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OTTO v. BARR (2019)

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United States Court of Appeals, Ninth Circuit.

Kanisto Elias OTTO, Petitioner, v. William P. BARR, Attorney General, Respondent.

No. 16-73272

Decided: October 28, 2019

Before: GRABER, M. SMITH, and WATFORD, Circuit Judges. Manuel Q. Diones, II, Esquire, Attorney, Law Offices of Manuel Q. Diones, Lllc, Honolulu, HI, for Petitioner Colin J. Tucker, Trial Attorney, DOJ - U.S. Department of Justice, Civil Division/Office of Immigration Litigation, Washington, DC, Chief Counsel ICE, Office of the Chief Counsel, Department of Homeland Security, San Francisco, CA, for Respondent


Kanisto Elias Otto petitions for review of the Board of Immigration Appeals’ (BIA) decision affirming the immigration judge’s order removing Otto to the Federated States of Micronesia, based on Otto’s commission of a crime involving moral turpitude (CIMT). See 8 U.S.C. § 1227(a)(2)(A)(i). Because Otto’s conviction for attempted second-degree assault is categorically a CIMT, we deny the petition for review. See Haw. Rev. Stat. §§ 705-500, 707-711(1)(d); see also Luther v. Holder, 585 F. App'x 644 (9th Cir. 2014) (unpublished) (holding that Hawaii Revised Statutes § 707-711(1)(d) is a CIMT).

The determination whether a conviction is categorically a CIMT involves two steps. The first step is to identify the elements of the statute of conviction. The second step is to compare the elements of the statute of conviction to the generic definition of a CIMT. Uppal v. Holder, 605 F.3d 712, 714 (9th Cir. 2010). In determining whether a conviction for an inchoate offense like attempt constitutes a CIMT, we look to the elements of the underlying crime. See Barragan-Lopez v. Mukasey, 508 F.3d 899, 903 (9th Cir. 2007).

Under Hawaii Revised Statutes § 707-711(1)(d), second-degree assault is committed by “intentionally or knowingly caus[ing] bodily injury to another with a dangerous instrument.” “Bodily injury” is defined as “physical pain, illness, or any impairment of physical condition.” Haw. Rev. Stat. § 707-700. And a “dangerous instrument” is defined as “any firearm, whether loaded or not, and whether operable or not, or other weapon, device, instrument, material, or substance, whether animate or inanimate, which in the manner it is used or is intended to be used is known to be capable of producing death or serious bodily injury.” Id. Because the “state of mind with which the defendant acts applies to all elements of the offense, unless otherwise specified in the statute defining the offense,” State v. Kalama, 94 Hawai'i 60, 8 P.3d 1224, 1229 (2000), the least culpable way of committing second-degree assault is knowingly.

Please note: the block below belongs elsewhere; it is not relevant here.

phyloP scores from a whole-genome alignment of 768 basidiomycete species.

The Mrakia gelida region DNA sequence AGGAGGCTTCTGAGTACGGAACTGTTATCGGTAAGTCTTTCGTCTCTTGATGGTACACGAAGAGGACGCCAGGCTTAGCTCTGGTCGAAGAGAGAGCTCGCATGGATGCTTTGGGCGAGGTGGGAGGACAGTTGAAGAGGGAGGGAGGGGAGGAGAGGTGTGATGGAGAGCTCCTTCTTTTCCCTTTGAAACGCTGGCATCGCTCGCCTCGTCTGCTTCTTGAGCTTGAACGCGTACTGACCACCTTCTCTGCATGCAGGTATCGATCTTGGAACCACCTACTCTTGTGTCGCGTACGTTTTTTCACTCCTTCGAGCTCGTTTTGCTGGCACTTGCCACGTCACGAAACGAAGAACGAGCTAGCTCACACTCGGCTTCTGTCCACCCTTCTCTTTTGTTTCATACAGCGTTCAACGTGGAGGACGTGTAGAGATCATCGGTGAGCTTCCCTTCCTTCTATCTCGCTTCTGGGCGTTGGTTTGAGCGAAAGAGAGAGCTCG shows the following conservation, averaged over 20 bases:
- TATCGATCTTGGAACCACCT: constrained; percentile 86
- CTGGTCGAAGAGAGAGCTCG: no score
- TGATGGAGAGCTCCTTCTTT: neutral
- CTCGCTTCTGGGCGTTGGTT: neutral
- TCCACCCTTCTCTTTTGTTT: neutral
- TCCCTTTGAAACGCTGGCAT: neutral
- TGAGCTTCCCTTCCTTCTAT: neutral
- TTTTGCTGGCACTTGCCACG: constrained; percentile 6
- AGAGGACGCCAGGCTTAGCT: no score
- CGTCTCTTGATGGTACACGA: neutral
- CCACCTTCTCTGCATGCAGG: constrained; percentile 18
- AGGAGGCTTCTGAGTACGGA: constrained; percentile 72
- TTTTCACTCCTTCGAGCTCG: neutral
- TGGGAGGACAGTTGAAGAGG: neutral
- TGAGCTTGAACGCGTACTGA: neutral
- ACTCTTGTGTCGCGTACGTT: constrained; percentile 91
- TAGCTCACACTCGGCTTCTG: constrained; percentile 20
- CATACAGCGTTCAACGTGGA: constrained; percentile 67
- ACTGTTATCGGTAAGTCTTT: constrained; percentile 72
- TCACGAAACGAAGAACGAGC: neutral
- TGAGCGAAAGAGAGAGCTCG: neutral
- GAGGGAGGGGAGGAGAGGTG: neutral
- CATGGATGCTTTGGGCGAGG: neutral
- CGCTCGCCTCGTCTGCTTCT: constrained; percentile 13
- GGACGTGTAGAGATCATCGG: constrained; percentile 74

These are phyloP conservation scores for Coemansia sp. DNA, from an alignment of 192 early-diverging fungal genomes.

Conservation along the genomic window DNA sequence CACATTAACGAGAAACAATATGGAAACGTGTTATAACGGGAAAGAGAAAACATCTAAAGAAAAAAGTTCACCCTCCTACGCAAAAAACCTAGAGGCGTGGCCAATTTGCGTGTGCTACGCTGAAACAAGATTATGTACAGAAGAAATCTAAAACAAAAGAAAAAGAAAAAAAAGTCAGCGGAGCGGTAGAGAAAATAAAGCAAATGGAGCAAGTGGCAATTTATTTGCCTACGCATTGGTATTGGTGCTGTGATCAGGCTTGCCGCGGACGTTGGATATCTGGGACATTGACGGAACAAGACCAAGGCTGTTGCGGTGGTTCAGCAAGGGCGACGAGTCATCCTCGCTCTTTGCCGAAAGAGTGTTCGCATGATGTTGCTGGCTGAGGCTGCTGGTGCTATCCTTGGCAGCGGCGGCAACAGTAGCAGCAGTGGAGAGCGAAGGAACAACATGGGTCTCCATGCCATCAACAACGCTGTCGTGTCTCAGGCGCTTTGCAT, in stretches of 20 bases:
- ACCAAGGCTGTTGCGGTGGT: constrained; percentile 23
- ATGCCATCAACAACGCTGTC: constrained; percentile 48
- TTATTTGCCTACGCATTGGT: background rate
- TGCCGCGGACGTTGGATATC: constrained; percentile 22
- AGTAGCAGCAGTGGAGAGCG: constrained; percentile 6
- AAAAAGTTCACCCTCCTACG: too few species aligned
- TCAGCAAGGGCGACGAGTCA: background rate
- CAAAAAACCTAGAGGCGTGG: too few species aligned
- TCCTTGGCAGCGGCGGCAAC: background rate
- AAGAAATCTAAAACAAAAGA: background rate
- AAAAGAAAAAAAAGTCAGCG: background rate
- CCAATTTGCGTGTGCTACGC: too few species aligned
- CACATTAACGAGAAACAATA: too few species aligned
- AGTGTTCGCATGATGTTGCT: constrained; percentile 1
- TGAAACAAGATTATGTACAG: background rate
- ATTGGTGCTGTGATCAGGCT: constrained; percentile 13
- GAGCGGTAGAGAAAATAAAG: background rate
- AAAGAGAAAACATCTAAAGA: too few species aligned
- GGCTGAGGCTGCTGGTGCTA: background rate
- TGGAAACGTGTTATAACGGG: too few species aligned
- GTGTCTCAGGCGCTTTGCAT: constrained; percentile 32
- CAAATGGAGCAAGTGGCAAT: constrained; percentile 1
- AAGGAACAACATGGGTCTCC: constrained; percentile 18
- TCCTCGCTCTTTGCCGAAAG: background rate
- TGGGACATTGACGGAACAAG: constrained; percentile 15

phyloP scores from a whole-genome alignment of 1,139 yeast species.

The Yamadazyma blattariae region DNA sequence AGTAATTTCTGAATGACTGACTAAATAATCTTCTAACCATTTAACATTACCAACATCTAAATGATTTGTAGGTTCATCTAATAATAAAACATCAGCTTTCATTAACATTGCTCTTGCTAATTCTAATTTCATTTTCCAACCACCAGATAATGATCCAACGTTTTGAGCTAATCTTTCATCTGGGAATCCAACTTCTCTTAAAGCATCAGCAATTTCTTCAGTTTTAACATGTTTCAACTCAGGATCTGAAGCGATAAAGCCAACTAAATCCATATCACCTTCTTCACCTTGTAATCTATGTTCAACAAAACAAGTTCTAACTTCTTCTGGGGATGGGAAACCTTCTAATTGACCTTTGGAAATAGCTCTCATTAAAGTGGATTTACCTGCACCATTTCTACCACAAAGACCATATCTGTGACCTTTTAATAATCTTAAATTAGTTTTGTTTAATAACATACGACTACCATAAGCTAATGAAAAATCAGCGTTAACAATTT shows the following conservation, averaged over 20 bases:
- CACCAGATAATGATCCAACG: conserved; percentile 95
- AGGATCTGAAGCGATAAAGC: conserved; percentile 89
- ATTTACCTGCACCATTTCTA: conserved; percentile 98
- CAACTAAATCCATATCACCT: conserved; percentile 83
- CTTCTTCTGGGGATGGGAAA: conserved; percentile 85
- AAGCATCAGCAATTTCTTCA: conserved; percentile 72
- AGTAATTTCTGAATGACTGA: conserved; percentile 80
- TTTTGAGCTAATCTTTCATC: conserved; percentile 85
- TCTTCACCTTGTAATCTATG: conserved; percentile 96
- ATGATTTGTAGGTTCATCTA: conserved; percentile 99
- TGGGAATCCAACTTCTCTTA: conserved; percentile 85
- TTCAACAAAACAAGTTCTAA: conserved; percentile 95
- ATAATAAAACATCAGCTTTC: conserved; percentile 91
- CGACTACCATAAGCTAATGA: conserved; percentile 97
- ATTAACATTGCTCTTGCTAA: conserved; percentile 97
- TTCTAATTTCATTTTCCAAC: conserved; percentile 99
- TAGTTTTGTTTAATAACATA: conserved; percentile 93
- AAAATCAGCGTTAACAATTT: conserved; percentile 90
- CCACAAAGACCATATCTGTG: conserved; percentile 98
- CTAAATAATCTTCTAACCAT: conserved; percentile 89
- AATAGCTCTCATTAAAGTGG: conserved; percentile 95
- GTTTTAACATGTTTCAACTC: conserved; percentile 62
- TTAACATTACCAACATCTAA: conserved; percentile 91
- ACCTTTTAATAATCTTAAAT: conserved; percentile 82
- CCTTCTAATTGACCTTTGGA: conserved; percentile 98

Determining whether an assault is a CIMT requires assessing the state of mind and resulting harm in tandem. “[A]s the level of conscious behavior decreases, i.e., from intentional to reckless conduct, more serious resulting harm is required in order to find that the crime involves moral turpitude.” In re Solon, 24 I. & N. Dec. 239, 242 (B.I.A. 2007); see also Ceron v. Holder, 747 F.3d 773, 782–83 (9th Cir. 2014) (en banc). Moreover, as the level of conscious behavior decreases, usually there must be some “aggravating factor,” such as the use of a deadly weapon, to transform an assault into a CIMT. Ceron, 747 F.3d at 783; Uppal, 605 F.3d at 717; In re Medina, 15 I. & N. Dec. 611, 612 (B.I.A. 1976). Finally, a defendant must generally act with the “intent to harm,” Nunez v. Holder, 594 F.3d 1124, 1131 n.4 (9th Cir. 2010), which must be more than merely offensively touching, see Galeana-Mendoza v. Gonzales, 465 F.3d 1054, 1060–61 (9th Cir. 2006).

The BIA correctly determined that Otto’s crime of conviction is a CIMT. First, Otto must have acted with the intent or knowledge that his actions would cause actual bodily injury. Haw. Rev. Stat. § 707-711(1)(d). Second, Otto must have used a “dangerous instrument,” which is defined to include objects “capable of producing death or serious bodily injury.” Id. §§ 707-700, 707-711(1)(d). The use of an object “capable of producing death or serious bodily injury” with an intentional or knowing state of mind meets the test described above for a CIMT. See also Medina, 15 I. & N. Dec. at 614 (holding that an assault involving the use of a deadly weapon with a reckless state of mind constitutes a CIMT).


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